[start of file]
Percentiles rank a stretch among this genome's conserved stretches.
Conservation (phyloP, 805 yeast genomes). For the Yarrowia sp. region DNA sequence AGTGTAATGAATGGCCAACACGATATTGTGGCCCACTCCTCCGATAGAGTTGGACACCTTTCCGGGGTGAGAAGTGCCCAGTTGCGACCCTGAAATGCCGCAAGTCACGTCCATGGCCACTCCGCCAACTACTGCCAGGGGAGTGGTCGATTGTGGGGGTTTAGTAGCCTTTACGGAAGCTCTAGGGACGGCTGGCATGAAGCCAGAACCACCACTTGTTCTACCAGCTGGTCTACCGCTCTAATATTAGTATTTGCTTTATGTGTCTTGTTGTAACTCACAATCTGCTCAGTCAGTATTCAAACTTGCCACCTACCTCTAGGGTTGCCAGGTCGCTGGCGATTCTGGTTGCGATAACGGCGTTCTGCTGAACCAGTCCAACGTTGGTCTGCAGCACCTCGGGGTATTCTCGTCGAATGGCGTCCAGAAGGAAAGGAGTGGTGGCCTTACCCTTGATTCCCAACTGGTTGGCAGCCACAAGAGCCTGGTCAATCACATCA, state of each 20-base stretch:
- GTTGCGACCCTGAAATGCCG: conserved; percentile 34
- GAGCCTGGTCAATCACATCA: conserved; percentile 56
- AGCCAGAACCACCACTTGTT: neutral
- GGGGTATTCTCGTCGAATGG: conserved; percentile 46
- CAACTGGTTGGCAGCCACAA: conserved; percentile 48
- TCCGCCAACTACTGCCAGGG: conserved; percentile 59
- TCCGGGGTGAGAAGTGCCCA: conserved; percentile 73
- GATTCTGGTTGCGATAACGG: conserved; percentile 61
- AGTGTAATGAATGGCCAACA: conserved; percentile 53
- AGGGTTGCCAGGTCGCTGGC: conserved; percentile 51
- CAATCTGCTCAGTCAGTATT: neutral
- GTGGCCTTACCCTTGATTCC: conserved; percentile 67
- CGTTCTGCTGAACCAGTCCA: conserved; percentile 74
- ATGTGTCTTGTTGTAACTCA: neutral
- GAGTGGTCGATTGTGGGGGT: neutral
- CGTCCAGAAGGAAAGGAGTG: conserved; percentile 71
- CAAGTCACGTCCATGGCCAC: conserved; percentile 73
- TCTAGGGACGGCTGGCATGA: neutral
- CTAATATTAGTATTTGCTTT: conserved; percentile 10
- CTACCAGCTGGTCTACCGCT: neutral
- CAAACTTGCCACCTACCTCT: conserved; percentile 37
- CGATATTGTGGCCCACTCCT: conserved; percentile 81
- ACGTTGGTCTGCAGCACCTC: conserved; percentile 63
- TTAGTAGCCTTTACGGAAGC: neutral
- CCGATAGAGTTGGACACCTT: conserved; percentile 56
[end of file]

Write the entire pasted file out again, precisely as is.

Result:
Percentiles rank a stretch among this genome's conserved stretches.
Conservation (phyloP, 805 yeast genomes). For the Yarrowia sp. region DNA sequence AGTGTAATGAATGGCCAACACGATATTGTGGCCCACTCCTCCGATAGAGTTGGACACCTTTCCGGGGTGAGAAGTGCCCAGTTGCGACCCTGAAATGCCGCAAGTCACGTCCATGGCCACTCCGCCAACTACTGCCAGGGGAGTGGTCGATTGTGGGGGTTTAGTAGCCTTTACGGAAGCTCTAGGGACGGCTGGCATGAAGCCAGAACCACCACTTGTTCTACCAGCTGGTCTACCGCTCTAATATTAGTATTTGCTTTATGTGTCTTGTTGTAACTCACAATCTGCTCAGTCAGTATTCAAACTTGCCACCTACCTCTAGGGTTGCCAGGTCGCTGGCGATTCTGGTTGCGATAACGGCGTTCTGCTGAACCAGTCCAACGTTGGTCTGCAGCACCTCGGGGTATTCTCGTCGAATGGCGTCCAGAAGGAAAGGAGTGGTGGCCTTACCCTTGATTCCCAACTGGTTGGCAGCCACAAGAGCCTGGTCAATCACATCA, state of each 20-base stretch:
- GTTGCGACCCTGAAATGCCG: conserved; percentile 34
- GAGCCTGGTCAATCACATCA: conserved; percentile 56
- AGCCAGAACCACCACTTGTT: neutral
- GGGGTATTCTCGTCGAATGG: conserved; percentile 46
- CAACTGGTTGGCAGCCACAA: conserved; percentile 48
- TCCGCCAACTACTGCCAGGG: conserved; percentile 59
- TCCGGGGTGAGAAGTGCCCA: conserved; percentile 73
- GATTCTGGTTGCGATAACGG: conserved; percentile 61
- AGTGTAATGAATGGCCAACA: conserved; percentile 53
- AGGGTTGCCAGGTCGCTGGC: conserved; percentile 51
- CAATCTGCTCAGTCAGTATT: neutral
- GTGGCCTTACCCTTGATTCC: conserved; percentile 67
- CGTTCTGCTGAACCAGTCCA: conserved; percentile 74
- ATGTGTCTTGTTGTAACTCA: neutral
- GAGTGGTCGATTGTGGGGGT: neutral
- CGTCCAGAAGGAAAGGAGTG: conserved; percentile 71
- CAAGTCACGTCCATGGCCAC: conserved; percentile 73
- TCTAGGGACGGCTGGCATGA: neutral
- CTAATATTAGTATTTGCTTT: conserved; percentile 10
- CTACCAGCTGGTCTACCGCT: neutral
- CAAACTTGCCACCTACCTCT: conserved; percentile 37
- CGATATTGTGGCCCACTCCT: conserved; percentile 81
- ACGTTGGTCTGCAGCACCTC: conserved; percentile 63
- TTAGTAGCCTTTACGGAAGC: neutral
- CCGATAGAGTTGGACACCTT: conserved; percentile 56